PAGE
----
As protesters gathered in the Ukrainian capital Kiev in late November, the authorities in Vietnam probably gave little thought to a story unfolding thousands of miles away.
The blockade by protesters angry at a government U-turn on a free trade deal with the EU was widely covered in the Vietnamese press and proved a popular subject on social media.
But everything changed in Vietnam when the statue of Vladimir Lenin came crashing down in Kiev.
On Sunday a group of protesters smashed and dismembered the city's statue of the Russian revolutionary leader.
Transgression too far?
As was to be expected, the news was quickly and widely reported on all major websites in Vietnam.
On the BBC Vietnamese website, it went straight to the most read spot, proving even more popular than coverage of the death of Mandela and protests in Thailand.
But within 24 hours, all that changed in Vietnam - there was soon no trace to be found of articles mentioning the toppling of Lenin. State media coverage of Ukraine's continuing unrest was subdued.
The most plausible explanation - say many analysts - is that the toppling of the statue of the revolutionary struck a nerve in Vietnam's Communist government.
Where previously authorities saw little harm in fairly neutral coverage of a country so far away, the fate of the carved and polished red Labrodorite Lenin was a transgression too far and they suddenly developed cold feet.
The Soviet leader is still revered by the ruling Communist Party in Vietnam, where his birthday is still celebrated each year.
It may well have been an unwelcome reminder of countless statues of Lenin and other Soviet leaders being brought down as the former Soviet Union collapsed.
Vietnam has its own notable statue. A 5.2m-high (18ft) bronze figure of Vladimir Ilyich Lenin on a 2.7m marble pedestal peers down at passers-by in central Hanoi.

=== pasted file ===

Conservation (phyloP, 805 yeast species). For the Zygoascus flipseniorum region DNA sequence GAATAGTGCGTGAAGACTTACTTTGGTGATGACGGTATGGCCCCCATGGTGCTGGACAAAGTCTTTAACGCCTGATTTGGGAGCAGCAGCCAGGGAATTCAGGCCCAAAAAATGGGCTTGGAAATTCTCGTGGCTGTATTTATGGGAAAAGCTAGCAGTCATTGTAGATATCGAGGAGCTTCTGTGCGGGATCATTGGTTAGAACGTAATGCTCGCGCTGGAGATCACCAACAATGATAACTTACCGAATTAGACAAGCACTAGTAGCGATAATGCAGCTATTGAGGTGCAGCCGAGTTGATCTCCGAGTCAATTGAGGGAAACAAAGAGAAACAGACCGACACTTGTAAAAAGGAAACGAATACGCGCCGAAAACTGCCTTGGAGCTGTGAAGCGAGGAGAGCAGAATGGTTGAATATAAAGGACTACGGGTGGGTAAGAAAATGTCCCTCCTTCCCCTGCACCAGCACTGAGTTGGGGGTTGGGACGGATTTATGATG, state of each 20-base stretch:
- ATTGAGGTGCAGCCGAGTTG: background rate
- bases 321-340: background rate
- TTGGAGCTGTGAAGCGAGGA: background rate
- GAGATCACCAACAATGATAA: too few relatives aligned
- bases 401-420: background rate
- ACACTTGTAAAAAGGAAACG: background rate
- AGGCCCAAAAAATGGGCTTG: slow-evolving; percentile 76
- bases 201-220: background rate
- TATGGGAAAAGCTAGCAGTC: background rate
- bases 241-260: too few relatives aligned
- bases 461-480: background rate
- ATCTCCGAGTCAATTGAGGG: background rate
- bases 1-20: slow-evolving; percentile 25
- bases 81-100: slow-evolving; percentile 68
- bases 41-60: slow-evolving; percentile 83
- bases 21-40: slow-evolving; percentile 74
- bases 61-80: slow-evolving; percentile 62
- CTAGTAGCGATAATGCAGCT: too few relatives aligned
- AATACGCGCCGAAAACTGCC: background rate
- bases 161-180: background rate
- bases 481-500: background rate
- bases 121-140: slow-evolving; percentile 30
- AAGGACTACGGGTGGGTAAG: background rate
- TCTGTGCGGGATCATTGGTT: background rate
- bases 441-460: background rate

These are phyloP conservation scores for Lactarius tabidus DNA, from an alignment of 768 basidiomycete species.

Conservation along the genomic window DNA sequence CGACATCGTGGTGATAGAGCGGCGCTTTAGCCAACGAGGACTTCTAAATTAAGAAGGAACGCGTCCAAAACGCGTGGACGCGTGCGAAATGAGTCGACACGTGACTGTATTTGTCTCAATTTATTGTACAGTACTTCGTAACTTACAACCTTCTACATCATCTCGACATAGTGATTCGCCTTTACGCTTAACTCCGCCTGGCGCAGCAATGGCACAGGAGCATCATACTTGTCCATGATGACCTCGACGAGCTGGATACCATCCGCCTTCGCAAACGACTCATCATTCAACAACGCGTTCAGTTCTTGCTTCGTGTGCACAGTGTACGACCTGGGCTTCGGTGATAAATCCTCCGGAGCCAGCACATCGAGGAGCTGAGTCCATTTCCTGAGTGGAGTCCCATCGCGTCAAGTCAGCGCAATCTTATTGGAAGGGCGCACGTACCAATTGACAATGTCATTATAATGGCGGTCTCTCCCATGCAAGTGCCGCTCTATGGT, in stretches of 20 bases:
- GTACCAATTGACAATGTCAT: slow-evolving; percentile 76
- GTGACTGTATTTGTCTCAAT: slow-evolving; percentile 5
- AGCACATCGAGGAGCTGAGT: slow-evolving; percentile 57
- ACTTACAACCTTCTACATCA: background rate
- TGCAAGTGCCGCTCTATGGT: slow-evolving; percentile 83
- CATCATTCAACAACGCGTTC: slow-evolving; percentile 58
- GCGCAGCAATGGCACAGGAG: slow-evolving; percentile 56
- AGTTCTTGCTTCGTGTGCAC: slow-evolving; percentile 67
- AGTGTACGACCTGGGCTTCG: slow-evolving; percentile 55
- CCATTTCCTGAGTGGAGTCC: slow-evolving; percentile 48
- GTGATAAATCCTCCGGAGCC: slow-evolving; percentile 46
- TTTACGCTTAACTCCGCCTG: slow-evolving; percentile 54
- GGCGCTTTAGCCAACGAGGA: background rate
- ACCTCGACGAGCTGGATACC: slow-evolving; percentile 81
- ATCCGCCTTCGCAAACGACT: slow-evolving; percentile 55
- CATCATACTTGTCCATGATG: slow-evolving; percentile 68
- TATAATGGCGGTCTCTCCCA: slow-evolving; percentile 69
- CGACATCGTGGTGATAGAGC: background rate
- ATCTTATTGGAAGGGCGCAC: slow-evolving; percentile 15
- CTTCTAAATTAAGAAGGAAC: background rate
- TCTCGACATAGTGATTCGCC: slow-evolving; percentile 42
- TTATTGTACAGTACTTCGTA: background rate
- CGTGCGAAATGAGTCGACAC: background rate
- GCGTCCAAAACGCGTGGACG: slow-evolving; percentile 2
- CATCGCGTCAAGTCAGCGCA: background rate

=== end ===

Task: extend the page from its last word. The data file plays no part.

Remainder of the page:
The statue was given to Vietnam by the Soviet Union in 1982. It overlooks some of Hanoi's most important sights.
Lenin has become very much part of the landscape and few of those strolling through the park he is placed in would give him much thought.
The official Vietnam News Agency described those who knocked down the statue as "extremists".
Meanwhile, Thanh Nien, a major newspaper in Ho Chi Minh City, said "hundreds of thousands of anti-government protesters" toppled the statue of the founder of the Soviet Union. Its tone of disapproval was similar.
Then the state media machine kicked in. After all, statues of Vietnam's own communist revolutionary leader Ho Chi Minh are also to be found in cities around the country.
There was cyber silence in Vietnam as articles were pulled from the websites.
On Google, when one clicked on the headlines, one would be notified of "errors" - although many articles could still be found via Google Cache.
The BBC was told that editors at some newspapers received "instruction on telephones" from the Ideological Department of the Communist Party, which enforces media censorship and control in Vietnam.
But once news came out that the story had been censored, Vietnamese on social media started to become aware of just how sensitive the party was to that particular story.
It is actually when the stories disappeared that people began to notice.
"Politicians and leaders should learn to face the truth. You cannot hide everything any more," one user wrote on the BBC Vietnamese Facebook page.
Indeed, had the authorities not become so fearful of news in Ukraine fuelling dissent in Vietnam, readers may well have glanced over the images of a fallen giant without giving a second thought to the bronze figure standing in Hanoi's Lenin Park.